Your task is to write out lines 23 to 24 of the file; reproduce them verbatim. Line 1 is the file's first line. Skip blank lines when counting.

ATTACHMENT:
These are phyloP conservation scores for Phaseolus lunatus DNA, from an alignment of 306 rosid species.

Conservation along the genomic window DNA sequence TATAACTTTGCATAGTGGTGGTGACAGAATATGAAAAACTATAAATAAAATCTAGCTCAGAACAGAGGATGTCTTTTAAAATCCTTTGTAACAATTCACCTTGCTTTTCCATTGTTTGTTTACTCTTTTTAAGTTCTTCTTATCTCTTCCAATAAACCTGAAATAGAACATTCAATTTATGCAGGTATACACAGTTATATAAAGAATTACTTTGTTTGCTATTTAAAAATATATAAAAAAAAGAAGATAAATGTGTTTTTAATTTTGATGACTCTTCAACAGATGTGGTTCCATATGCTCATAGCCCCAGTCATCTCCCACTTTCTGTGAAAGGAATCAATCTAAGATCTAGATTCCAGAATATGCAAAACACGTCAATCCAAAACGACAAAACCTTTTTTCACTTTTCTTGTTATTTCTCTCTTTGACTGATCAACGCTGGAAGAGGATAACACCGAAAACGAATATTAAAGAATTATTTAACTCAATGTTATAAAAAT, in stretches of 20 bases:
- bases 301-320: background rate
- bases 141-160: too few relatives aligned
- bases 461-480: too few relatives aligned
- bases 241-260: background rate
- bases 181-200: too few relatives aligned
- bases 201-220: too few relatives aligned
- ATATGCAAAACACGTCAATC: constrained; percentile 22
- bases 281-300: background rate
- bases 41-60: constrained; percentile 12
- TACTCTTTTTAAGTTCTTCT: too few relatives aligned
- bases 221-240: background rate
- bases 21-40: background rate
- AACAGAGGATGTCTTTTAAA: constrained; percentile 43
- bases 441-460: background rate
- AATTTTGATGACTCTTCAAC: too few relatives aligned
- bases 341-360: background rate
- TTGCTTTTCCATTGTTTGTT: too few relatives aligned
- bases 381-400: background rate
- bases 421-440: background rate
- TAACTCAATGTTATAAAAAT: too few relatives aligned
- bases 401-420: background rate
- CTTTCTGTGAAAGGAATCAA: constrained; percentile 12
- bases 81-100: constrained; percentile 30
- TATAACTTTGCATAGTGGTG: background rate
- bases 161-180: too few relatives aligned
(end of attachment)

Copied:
- bases 401-420: background rate
- CTTTCTGTGAAAGGAATCAA: constrained; percentile 12